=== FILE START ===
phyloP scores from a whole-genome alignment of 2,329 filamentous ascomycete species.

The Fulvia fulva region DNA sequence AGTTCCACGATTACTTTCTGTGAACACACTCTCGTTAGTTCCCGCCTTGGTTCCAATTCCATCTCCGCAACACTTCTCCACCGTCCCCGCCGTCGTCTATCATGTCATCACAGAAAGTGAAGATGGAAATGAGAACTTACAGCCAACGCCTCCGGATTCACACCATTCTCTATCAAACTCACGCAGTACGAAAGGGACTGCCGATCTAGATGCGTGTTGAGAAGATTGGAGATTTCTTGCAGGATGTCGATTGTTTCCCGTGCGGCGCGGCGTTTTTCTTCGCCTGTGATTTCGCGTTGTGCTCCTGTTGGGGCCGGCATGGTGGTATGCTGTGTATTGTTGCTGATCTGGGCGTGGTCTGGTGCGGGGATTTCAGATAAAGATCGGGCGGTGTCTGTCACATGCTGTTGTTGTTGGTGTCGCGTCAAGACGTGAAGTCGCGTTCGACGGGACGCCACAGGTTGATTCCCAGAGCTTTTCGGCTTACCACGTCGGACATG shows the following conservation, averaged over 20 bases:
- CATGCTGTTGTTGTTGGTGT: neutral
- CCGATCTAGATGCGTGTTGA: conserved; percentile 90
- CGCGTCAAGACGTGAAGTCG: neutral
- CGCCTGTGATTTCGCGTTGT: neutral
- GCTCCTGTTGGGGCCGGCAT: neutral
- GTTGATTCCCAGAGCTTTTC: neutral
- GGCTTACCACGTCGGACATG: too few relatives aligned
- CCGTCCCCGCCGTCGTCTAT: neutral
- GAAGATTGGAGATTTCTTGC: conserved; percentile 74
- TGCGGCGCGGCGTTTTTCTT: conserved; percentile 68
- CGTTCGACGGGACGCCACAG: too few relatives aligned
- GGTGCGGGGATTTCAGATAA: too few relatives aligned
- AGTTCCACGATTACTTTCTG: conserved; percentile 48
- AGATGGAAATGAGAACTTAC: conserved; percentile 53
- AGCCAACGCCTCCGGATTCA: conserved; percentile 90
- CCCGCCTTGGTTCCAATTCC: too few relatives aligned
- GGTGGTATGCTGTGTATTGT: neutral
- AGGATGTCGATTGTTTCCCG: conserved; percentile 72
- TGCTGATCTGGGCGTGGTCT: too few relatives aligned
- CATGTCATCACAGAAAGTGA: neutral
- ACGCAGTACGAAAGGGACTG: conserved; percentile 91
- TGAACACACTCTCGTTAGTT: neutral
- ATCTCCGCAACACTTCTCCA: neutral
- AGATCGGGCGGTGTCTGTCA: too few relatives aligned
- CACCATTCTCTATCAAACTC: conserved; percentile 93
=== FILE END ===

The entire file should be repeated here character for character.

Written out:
phyloP scores from a whole-genome alignment of 2,329 filamentous ascomycete species.

The Fulvia fulva region DNA sequence AGTTCCACGATTACTTTCTGTGAACACACTCTCGTTAGTTCCCGCCTTGGTTCCAATTCCATCTCCGCAACACTTCTCCACCGTCCCCGCCGTCGTCTATCATGTCATCACAGAAAGTGAAGATGGAAATGAGAACTTACAGCCAACGCCTCCGGATTCACACCATTCTCTATCAAACTCACGCAGTACGAAAGGGACTGCCGATCTAGATGCGTGTTGAGAAGATTGGAGATTTCTTGCAGGATGTCGATTGTTTCCCGTGCGGCGCGGCGTTTTTCTTCGCCTGTGATTTCGCGTTGTGCTCCTGTTGGGGCCGGCATGGTGGTATGCTGTGTATTGTTGCTGATCTGGGCGTGGTCTGGTGCGGGGATTTCAGATAAAGATCGGGCGGTGTCTGTCACATGCTGTTGTTGTTGGTGTCGCGTCAAGACGTGAAGTCGCGTTCGACGGGACGCCACAGGTTGATTCCCAGAGCTTTTCGGCTTACCACGTCGGACATG shows the following conservation, averaged over 20 bases:
- CATGCTGTTGTTGTTGGTGT: neutral
- CCGATCTAGATGCGTGTTGA: conserved; percentile 90
- CGCGTCAAGACGTGAAGTCG: neutral
- CGCCTGTGATTTCGCGTTGT: neutral
- GCTCCTGTTGGGGCCGGCAT: neutral
- GTTGATTCCCAGAGCTTTTC: neutral
- GGCTTACCACGTCGGACATG: too few relatives aligned
- CCGTCCCCGCCGTCGTCTAT: neutral
- GAAGATTGGAGATTTCTTGC: conserved; percentile 74
- TGCGGCGCGGCGTTTTTCTT: conserved; percentile 68
- CGTTCGACGGGACGCCACAG: too few relatives aligned
- GGTGCGGGGATTTCAGATAA: too few relatives aligned
- AGTTCCACGATTACTTTCTG: conserved; percentile 48
- AGATGGAAATGAGAACTTAC: conserved; percentile 53
- AGCCAACGCCTCCGGATTCA: conserved; percentile 90
- CCCGCCTTGGTTCCAATTCC: too few relatives aligned
- GGTGGTATGCTGTGTATTGT: neutral
- AGGATGTCGATTGTTTCCCG: conserved; percentile 72
- TGCTGATCTGGGCGTGGTCT: too few relatives aligned
- CATGTCATCACAGAAAGTGA: neutral
- ACGCAGTACGAAAGGGACTG: conserved; percentile 91
- TGAACACACTCTCGTTAGTT: neutral
- ATCTCCGCAACACTTCTCCA: neutral
- AGATCGGGCGGTGTCTGTCA: too few relatives aligned
- CACCATTCTCTATCAAACTC: conserved; percentile 93